This is just a vague hypothetical I’ve been pondering late at night but I thought it might stimulate some interesting discussion. I think if things are to change in Australia - or the world, in a broader scope - our education system needs to be looked at.
Since a complete overhaul is something that will be very much resistant to change, I had the idea that maybe a big difference could be made by simply creating one, new, mandatory subject to be taught in high schools - perhaps during VCE years. This subject would teach students the basic skills they need to think for themselves as much as possible and have a high potential to continue learning outside of schools if it is out of their means.
I’d love to hear what you guys think might be ideal to include in such a subject. I made a list of a few ideas I had:
- logical fallacies 101
- how to self-learn and study
- how to acquire the information you need with modern technology
- the structure of government and how voting works
- the basics of interpreting and scrutinizing research articles
- how to recognize bullshit news, sponsored content, and clickbait
- understanding the manipulative nature advertising and marketing
- meditation fundamentals (or: “how to not become depressed and/or angry at the world with all this power”)
Implementation question #0: where’s the time for this coming from?
I think this is so important and I’m encouraged by recent education pushes I’ve heard about taking it into account. Rather than being any single class, all classes need to be pushing students towards independence. At a government level I think it would be a good idea to propose reduction goals to help achieve this, giving schools the express goal to minimize the amount of schooling each student needs to meet standards. Goals that aim for less work, shorter days, even removing entire years of general schooling.
I’m not sure where this easily fits in with the idea exactly but I just want to point out that the high school I went to (a private one) only thought the subjects as if you were going to end up being a CEO of a big company, doctor, lawyer, etc. For example they taught economics and accounting but not basic things like home economics, personal finance & basic bookkeeping which are things which I’ve really struggled with since leaving school.
I wad always disorganised and ended up not doing my homework but no one ever sat me down to teach me how to organise stuff even though it was blindingly obvious in hindsight what the problem was. Looking back I know that I would be more proactive with my kids to be more aware of their schooling and fill the gaps based on my experiences, but there are still going to be other kids where their parents take a hands off approach to their schooling, and trust that they get everything they need from their school even if they don’t, and don’t do anything to actually help with their homework except say “Do your homework!” without helping them.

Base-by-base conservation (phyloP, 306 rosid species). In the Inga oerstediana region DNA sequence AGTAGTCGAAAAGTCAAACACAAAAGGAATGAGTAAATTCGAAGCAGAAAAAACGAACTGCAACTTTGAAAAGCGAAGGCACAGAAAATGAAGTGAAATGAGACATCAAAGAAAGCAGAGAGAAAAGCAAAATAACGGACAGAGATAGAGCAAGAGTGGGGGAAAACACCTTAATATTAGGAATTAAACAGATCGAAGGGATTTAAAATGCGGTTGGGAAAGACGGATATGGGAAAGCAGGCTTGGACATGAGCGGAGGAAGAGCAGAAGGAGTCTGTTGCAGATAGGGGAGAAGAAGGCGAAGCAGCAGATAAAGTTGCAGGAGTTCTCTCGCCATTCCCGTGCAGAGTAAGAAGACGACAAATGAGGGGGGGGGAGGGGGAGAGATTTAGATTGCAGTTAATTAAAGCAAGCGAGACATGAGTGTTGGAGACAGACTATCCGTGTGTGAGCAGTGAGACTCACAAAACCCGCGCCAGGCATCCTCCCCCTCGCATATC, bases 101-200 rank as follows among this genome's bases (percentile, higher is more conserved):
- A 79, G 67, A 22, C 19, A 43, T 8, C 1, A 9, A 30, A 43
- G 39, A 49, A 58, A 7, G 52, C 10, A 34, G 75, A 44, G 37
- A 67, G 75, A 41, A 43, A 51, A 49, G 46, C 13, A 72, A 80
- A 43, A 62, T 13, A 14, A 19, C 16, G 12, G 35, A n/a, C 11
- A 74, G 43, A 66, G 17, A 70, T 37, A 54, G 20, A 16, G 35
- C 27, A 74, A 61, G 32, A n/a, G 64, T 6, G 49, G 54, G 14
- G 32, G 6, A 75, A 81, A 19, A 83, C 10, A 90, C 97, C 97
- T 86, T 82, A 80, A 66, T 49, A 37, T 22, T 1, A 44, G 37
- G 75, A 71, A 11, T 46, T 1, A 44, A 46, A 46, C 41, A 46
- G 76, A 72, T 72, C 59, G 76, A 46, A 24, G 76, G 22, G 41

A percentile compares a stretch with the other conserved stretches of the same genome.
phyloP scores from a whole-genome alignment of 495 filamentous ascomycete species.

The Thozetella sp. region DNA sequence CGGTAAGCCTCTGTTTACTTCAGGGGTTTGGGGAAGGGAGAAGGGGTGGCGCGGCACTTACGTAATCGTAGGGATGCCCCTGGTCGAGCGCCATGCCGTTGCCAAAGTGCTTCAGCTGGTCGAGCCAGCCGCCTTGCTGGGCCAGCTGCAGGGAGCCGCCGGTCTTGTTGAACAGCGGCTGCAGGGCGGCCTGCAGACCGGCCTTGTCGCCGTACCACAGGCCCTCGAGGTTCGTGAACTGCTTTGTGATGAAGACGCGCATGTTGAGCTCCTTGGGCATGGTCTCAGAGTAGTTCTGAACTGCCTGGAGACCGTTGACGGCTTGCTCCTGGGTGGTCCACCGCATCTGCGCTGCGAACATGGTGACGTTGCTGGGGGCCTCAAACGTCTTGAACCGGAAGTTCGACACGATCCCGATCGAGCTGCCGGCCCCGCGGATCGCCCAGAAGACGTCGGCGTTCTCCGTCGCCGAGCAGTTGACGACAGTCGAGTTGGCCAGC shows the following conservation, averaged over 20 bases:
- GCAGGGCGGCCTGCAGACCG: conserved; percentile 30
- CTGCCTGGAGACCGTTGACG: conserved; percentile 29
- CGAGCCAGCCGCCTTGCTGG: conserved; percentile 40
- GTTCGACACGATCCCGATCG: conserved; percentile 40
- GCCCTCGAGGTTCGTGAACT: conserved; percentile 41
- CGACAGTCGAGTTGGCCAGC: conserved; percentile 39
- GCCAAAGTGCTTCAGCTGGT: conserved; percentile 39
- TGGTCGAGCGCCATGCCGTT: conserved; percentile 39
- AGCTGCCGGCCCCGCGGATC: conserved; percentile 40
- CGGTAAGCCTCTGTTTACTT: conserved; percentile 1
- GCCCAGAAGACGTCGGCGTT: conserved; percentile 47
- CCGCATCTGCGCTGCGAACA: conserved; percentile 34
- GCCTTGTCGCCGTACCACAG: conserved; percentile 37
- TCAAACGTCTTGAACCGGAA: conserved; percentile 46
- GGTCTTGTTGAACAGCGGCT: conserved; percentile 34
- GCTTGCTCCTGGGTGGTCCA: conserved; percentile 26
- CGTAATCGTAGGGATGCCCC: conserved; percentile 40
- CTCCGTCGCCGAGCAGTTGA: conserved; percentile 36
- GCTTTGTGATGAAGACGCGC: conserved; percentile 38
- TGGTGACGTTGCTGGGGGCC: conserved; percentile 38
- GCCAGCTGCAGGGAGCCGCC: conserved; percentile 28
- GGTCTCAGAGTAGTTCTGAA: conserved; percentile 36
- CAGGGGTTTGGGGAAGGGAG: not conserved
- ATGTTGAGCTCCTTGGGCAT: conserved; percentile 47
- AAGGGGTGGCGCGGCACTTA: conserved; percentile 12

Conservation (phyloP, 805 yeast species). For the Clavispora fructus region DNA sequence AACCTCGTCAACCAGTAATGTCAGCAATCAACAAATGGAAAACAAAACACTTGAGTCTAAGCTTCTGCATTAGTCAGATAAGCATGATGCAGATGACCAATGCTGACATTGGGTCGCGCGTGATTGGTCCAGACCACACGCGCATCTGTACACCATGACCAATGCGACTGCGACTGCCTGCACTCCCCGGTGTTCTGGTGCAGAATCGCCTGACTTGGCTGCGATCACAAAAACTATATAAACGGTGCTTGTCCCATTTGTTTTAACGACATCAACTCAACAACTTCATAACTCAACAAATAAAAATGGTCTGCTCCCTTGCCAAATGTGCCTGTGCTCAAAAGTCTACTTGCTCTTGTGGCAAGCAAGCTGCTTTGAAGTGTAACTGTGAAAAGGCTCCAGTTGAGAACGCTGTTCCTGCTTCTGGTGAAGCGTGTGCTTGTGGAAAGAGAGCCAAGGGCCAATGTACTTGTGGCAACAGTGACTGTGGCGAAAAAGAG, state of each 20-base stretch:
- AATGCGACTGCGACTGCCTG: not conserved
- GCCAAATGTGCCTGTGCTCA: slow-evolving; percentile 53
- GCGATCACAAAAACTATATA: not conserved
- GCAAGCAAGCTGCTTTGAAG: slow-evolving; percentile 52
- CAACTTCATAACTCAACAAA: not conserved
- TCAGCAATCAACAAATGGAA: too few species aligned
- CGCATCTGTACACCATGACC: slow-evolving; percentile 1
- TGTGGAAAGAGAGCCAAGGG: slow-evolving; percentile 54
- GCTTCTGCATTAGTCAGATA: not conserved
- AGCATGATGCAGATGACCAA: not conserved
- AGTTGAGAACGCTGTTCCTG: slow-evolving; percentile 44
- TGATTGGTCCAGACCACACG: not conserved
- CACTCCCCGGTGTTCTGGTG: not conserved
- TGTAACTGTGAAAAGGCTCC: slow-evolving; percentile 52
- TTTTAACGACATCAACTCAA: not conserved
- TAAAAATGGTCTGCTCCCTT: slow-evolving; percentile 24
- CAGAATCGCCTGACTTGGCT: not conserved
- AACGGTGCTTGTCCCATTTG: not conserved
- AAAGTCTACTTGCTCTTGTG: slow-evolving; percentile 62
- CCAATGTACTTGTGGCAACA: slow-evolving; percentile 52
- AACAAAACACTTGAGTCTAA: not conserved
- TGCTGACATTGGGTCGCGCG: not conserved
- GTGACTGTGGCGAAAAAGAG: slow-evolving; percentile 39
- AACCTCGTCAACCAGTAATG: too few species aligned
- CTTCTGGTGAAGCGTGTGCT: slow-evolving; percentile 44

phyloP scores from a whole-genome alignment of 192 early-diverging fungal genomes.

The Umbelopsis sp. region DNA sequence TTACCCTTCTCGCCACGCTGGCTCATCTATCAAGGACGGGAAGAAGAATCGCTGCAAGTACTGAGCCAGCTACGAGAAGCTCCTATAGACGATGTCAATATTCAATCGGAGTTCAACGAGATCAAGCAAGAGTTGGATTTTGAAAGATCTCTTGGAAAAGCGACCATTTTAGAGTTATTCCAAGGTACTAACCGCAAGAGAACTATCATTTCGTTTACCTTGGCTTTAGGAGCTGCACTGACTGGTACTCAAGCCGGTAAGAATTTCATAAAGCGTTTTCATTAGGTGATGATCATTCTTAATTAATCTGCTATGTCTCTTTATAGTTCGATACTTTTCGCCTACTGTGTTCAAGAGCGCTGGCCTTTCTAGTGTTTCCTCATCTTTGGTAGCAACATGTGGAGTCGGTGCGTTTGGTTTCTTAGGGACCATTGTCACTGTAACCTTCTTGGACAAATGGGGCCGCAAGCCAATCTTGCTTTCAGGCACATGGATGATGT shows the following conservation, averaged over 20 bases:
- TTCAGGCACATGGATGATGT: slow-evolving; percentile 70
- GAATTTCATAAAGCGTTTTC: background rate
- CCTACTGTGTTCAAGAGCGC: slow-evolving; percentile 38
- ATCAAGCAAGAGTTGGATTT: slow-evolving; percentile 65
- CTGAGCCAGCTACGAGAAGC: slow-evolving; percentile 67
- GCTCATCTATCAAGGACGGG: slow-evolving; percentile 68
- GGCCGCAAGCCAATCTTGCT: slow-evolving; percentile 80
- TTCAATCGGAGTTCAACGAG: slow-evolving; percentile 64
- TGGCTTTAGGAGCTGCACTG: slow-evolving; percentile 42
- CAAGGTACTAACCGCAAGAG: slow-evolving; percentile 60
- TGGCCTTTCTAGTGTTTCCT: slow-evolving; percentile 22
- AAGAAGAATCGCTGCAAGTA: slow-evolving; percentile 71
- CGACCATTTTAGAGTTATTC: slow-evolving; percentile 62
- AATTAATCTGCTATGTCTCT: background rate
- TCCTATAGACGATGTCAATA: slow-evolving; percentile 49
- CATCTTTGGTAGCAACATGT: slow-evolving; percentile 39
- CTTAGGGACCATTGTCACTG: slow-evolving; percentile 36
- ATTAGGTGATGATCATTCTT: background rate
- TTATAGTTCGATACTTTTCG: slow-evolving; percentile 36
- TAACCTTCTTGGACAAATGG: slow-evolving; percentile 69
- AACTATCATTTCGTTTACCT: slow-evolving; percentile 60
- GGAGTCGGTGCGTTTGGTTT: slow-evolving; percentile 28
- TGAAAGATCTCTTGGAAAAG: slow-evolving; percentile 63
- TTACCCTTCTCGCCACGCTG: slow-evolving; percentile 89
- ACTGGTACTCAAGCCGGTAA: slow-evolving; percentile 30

On the plus side they were good with the critical thinking side of things, but only lightly. I like how we were thought how to deconstruct a newspaper article to see through what it says on the surface might not necessarily be fact but rather pushing their agenda of what they want me to think. That was a really good eye opener and made me always think differently to what I see in the media since then. Things like that are great and something that I wish that more people could see.
Are you thinking about something like this perhaps?
Have you read the current policy? It calls for this:
- Include a solid foundation of life skills and personal development within the National Curriculum:
- Grades 1-4 to cover behaviour towards others, people skills, and exploration of science and critical thinking;
- Grades 5-6 to develop earlier material and additionally cover sex education, conflict resolution, and ethics;
- Grades 7-8 to develop earlier material and additionally cover accidents and emergency response, civics and voting, budgeting, basic IT skills, careers and starting a business.
I think some of us who worked on the policy did so out of frustration. At school we were never taught what Australia’s system of government is, how voting works, how to do first aid, how to start a business, or how to see through advertising. We did however learn square-dancing for a whole term, religious indoctrination for two years, metaphysical poetry (to 15-year olds - why?), and so forth.
The giveaway for an underperforming education system is that anyone can be called “poorly educated” in a system where everyone is required to attend school full-time for 10 years. What are they doing for all that time? The national curriculum is like an overstuffed sausage that still manages to miss most of what’s really important.
I think this would be a great replacement for whatever time is currently taking in primary school for scripture classes.
I don’t think you’ll achieve your goals with only half an hour a week
Always felt like 3-4 hours when I was at school, but just could have seemed that way due to intense boredom.